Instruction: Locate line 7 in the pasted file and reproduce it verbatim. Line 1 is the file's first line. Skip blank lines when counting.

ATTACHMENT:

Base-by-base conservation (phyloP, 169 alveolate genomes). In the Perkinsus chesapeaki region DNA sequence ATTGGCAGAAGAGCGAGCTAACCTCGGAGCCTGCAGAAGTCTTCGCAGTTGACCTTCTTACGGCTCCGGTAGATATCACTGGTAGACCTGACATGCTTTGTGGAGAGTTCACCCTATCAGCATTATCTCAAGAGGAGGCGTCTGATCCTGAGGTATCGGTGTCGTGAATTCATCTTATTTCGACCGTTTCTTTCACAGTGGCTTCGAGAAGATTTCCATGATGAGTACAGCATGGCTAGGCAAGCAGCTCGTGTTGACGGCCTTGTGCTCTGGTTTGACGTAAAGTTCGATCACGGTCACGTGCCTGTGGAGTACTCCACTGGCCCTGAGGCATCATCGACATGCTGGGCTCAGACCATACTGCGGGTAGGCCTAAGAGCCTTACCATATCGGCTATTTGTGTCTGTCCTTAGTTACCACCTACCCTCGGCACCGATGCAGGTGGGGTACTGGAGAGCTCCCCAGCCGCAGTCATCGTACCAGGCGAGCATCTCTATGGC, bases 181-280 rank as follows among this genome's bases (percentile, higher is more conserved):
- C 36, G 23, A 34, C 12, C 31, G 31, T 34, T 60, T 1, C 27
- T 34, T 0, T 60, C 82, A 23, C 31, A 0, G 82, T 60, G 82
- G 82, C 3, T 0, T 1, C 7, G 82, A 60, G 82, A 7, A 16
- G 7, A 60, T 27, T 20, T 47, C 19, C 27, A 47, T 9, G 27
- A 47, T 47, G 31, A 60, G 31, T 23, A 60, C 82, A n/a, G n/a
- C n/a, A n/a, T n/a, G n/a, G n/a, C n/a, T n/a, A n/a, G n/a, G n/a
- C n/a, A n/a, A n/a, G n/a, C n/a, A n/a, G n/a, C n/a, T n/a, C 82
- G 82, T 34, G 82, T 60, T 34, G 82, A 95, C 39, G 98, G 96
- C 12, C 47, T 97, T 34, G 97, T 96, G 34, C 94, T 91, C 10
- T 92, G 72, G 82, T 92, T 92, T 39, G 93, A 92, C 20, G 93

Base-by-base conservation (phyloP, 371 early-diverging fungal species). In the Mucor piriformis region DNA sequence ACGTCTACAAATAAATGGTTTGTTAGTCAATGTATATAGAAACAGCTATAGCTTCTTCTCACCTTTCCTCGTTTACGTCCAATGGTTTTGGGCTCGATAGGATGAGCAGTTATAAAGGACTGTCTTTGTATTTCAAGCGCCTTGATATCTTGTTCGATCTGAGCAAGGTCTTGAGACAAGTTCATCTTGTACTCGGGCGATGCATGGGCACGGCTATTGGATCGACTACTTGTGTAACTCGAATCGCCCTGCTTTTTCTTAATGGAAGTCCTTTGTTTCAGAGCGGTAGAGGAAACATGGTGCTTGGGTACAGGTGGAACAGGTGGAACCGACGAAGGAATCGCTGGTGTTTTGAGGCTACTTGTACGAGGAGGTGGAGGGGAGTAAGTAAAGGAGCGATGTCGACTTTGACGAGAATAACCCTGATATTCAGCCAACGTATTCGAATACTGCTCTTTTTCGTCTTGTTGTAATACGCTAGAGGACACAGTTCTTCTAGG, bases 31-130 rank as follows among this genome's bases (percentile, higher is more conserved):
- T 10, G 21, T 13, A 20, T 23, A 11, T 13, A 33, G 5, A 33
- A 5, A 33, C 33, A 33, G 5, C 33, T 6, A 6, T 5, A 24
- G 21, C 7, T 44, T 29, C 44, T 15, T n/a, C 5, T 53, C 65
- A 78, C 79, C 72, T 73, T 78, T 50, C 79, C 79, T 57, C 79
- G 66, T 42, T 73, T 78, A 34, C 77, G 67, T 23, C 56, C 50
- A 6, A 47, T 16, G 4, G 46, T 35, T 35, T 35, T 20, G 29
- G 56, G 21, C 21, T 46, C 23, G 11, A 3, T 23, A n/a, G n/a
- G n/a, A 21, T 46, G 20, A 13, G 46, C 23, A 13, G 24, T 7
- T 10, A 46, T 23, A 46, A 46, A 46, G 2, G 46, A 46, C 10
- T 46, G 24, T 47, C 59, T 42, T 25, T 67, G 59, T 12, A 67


- C n/a, A n/a, T n/a, G n/a, G n/a, C n/a, T n/a, A n/a, G n/a, G n/a